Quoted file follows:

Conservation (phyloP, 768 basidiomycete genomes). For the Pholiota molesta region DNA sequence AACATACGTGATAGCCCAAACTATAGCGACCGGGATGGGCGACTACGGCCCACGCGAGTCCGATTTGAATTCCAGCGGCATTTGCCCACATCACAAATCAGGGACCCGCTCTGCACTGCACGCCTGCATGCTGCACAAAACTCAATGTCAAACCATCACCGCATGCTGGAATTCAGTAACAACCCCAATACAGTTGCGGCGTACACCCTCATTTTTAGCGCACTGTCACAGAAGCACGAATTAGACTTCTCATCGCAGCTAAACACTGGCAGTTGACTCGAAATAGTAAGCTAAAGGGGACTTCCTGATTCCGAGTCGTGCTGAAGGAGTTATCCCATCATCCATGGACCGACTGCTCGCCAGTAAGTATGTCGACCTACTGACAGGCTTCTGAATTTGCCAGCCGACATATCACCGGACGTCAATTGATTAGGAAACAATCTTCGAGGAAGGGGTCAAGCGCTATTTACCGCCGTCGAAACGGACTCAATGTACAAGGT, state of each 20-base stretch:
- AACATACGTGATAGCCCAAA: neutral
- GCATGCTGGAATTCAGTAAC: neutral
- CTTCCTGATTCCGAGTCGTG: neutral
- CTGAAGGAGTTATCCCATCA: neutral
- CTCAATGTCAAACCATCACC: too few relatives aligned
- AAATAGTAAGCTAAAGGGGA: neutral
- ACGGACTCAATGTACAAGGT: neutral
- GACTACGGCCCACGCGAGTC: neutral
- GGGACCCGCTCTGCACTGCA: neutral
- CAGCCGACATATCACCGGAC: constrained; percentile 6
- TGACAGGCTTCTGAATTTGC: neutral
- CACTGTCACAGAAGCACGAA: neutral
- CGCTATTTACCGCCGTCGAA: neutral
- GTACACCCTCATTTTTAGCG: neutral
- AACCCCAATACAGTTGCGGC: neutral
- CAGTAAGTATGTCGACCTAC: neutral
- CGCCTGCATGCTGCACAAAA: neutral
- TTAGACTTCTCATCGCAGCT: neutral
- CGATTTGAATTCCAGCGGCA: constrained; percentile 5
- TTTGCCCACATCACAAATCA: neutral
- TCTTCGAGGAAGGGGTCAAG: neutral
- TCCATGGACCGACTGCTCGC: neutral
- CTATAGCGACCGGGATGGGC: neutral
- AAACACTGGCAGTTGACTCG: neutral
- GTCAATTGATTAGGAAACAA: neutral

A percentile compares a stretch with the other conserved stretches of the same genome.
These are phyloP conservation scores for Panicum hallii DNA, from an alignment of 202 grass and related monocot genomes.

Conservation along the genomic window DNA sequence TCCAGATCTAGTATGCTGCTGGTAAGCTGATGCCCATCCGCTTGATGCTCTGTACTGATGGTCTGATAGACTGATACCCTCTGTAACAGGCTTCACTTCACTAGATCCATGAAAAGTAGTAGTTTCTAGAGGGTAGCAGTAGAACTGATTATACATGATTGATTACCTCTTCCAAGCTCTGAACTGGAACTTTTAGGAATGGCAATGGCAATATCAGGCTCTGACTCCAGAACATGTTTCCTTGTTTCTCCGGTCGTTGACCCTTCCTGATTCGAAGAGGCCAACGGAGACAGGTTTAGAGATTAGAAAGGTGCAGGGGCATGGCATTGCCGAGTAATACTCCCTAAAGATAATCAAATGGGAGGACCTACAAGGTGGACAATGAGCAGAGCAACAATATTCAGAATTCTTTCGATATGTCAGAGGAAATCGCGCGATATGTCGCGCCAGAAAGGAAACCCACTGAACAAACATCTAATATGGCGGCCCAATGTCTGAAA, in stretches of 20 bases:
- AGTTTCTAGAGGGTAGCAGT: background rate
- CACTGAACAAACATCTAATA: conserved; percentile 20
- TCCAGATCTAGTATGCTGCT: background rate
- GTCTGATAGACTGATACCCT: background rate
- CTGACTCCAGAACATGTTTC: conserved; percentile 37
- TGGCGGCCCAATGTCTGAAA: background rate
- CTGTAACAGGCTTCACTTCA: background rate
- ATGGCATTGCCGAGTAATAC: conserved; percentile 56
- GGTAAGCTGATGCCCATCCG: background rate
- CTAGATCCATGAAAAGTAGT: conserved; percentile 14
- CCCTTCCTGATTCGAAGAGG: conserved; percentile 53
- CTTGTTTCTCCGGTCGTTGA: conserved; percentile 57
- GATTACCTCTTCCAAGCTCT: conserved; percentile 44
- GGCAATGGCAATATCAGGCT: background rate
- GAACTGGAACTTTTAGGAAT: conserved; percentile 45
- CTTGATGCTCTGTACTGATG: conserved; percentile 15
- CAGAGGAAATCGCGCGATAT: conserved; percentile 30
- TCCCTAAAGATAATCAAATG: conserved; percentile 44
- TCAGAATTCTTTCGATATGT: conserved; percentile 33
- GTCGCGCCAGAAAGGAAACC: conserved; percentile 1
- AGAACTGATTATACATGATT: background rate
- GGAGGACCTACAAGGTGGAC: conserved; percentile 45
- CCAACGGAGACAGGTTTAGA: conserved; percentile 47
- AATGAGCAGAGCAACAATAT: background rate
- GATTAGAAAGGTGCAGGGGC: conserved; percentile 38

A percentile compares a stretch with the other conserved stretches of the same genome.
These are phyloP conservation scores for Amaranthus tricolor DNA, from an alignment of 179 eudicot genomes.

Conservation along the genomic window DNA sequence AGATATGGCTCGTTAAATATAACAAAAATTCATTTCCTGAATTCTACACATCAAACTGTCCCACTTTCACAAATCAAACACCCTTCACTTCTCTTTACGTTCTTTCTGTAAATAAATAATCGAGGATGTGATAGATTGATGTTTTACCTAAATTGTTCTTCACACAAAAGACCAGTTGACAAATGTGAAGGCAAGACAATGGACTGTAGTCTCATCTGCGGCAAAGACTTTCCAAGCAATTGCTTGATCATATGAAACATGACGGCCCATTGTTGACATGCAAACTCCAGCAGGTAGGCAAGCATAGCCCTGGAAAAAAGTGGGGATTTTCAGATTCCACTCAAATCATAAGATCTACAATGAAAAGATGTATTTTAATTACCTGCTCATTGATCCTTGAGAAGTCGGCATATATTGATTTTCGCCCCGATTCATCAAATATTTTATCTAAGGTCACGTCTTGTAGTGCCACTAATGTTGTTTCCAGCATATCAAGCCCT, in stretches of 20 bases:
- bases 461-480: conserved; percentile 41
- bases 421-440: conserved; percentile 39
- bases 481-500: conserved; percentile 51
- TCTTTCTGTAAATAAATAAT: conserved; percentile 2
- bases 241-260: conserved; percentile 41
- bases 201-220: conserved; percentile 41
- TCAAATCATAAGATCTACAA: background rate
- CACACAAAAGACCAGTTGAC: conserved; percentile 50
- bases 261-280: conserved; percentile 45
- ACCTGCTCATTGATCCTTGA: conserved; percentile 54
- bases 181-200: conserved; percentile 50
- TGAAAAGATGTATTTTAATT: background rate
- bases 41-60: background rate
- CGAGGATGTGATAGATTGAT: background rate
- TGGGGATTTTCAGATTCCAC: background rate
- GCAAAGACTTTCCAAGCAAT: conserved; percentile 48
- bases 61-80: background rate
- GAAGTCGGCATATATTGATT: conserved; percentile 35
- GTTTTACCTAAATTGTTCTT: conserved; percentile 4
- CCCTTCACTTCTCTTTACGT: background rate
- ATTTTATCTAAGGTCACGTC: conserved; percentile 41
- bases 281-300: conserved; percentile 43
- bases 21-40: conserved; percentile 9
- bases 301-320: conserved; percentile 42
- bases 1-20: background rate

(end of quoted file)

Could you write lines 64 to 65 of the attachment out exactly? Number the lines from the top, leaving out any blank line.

- TCAAATCATAAGATCTACAA: background rate
- CACACAAAAGACCAGTTGAC: conserved; percentile 50